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Today’s bootsale

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DannyEssex

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Finally managed to go to a bootsale for the first time this year and chanced upon this little Preston Bullnose plane for the pricey sum of £2 :D


It’s quite rusty and has a tiny chip on the mouth but I’m really happy with it. I’m not sure if I’ll ever use it mind you. But I will enjoy cleaning it up.
6047F2CC-DF54-4121-BC9A-C12848E20F49.jpeg


87D9F846-F221-4001-9139-288B2C5A1B13.jpeg


Also bought an old ELU bench grinder for £5. (I know it’s not a hand tooI, sorry) It was completely in parts, but everything is there apart from the flip down plastic guards.

Going by the plate on the back it is a MWS 146, looking online I haven’t found out much about it, but I’m thinking of converting it into a polisher.

I also got a couple of cabinet maker screwdrivers and a nice cigar box, for my next cigar box guitar (hammer)
 

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DannyEssex

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I had a nightmare trying to upload the photos. I tried Flickr, then Dropbox but was only getting an empty image box. I finally had to email them to myself to shrink the size but it’s reduced the image quality quite a lot. I’m using an iPhone, but haven’t had trouble in the past ?
 

AndyT

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Don't worry, your photos are clear enough for everyone to see how well you did! That Preston plane for £2 was a very good buy, as was that grinder. And the other stuff!
 

DannyEssex

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AndyT":33r6d6il said:
Don't worry, your photos are clear enough for everyone to see how well you did! That Preston plane for £2 was a very good buy, as was that grinder. And the other stuff!
Thanks Andy, the blade and plane body are stamped with a 49, I take it that is the model number?
 

AndyT

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I think (from this site
http://www.oldhandtools.co.uk/preston-1 ... nose-plane) that it's probably a 1355, though I don't have a catalogue handy.

I don't know for sure, but I think the 49 numbers might have been put on after a set of cast parts had been fettled and fitted together, so they could be reunited as a set after the plating was done, but I don't have any evidence for that.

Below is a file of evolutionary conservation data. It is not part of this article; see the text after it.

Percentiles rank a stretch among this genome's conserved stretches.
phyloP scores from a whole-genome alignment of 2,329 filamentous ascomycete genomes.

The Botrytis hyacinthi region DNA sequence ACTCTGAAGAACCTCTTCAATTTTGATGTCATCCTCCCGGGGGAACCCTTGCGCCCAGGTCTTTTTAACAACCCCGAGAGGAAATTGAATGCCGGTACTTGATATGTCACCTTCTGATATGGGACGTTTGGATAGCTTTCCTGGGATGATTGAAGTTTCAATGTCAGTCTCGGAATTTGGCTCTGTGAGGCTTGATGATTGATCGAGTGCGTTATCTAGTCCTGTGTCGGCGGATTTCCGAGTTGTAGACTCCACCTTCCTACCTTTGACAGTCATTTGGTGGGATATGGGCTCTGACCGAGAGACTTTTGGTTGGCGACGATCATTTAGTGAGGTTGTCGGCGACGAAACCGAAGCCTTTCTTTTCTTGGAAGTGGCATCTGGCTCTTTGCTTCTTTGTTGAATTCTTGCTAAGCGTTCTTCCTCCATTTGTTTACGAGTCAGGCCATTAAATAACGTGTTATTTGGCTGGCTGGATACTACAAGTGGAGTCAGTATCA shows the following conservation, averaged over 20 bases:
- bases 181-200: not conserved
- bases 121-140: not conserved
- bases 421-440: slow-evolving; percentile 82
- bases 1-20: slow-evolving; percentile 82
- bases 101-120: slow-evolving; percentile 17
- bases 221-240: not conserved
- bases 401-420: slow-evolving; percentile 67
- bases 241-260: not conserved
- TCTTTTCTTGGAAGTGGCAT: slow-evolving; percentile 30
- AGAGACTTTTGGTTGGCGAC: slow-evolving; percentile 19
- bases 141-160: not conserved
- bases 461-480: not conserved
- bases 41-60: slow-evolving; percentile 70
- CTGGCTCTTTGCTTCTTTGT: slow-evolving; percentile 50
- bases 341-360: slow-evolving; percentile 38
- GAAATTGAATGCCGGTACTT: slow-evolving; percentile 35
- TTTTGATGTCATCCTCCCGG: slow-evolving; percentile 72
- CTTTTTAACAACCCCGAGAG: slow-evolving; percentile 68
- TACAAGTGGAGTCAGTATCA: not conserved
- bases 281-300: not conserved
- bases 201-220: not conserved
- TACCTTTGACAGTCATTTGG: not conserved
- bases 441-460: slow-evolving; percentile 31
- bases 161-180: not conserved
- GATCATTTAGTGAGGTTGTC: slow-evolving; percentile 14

Mr_Pea

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Nice finds Danny,

I've got a couple of older Bullnose planes one by Holland Jr (possibly Norris) and one by Slater and they both have all 3 parts stamped with a single digit number wooden bed, iron and wooden wedge. These aren't plated but maybe they get one final polish before sale and then re-united ?

Or maybe its part of the manufacturing flow / system as they move from person to person each with their own speciality.
 

Cheshirechappie

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One of the first (if not the first) vintage tools I ever bought, way back in the late 1980s, was that self-same Preston bullnose. I found it in a small antique shop on Watergate row in Chester, run by a chap called Paul LeRougetel. It's a really lovely little plane to use; I use mine as a sort of substitute block plane, because it's so easy to use one-handed. I'm very fond of it, and wouldn't part with it.

Mine has the number 29 stamped on the body, screw-cap and blade; I'm with Andy on his theory that they kept the different parts of the same plane together as a batch went through the processes of manufacture. The plating on mine is a wee bit worn, but for something that must have been made before 1932 (I think) when Preston were bought out by C & J Hamptons (Record), I think I's survived OK. It's clearly a tool that's had use during it's life, because the blade isn't full length.

By the way, I paid £22 for mine. Thirty years ago. I'm not at all jealous that you managed to snaffle the self-same gem of Britain's fine tool heritage for less than the price of a pint … oh no, not at all ..

***shuffles off, muttering "lucky barsteward" and other epithets under breath***
 

DannyEssex

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Cheshirechappie":wamwhubc said:
One of the first (if not the first) vintage tools I ever bought, way back in the late 1980s, was that self-same Preston bullnose. I found it in a small antique shop on Watergate row in Chester, run by a chap called Paul LeRougetel. It's a really lovely little plane to use; I use mine as a sort of substitute block plane, because it's so easy to use one-handed. I'm very fond of it, and wouldn't part with it.

Mine has the number 29 stamped on the body, screw-cap and blade; I'm with Andy on his theory that they kept the different parts of the same plane together as a batch went through the processes of manufacture. The plating on mine is a wee bit worn, but for something that must have been made before 1932 (I think) when Preston were bought out by C & J Hamptons (Record), I think I's survived OK. It's clearly a tool that's had use during it's life, because the blade isn't full length.

By the way, I paid £22 for mine. Thirty years ago. I'm not at all jealous that you managed to snaffle the self-same gem of Britain's fine tool heritage for less than the price of a pint … oh no, not at all ..

***shuffles off, muttering "lucky barsteward" and other epithets under breath***

:D :D Thanks CC
 
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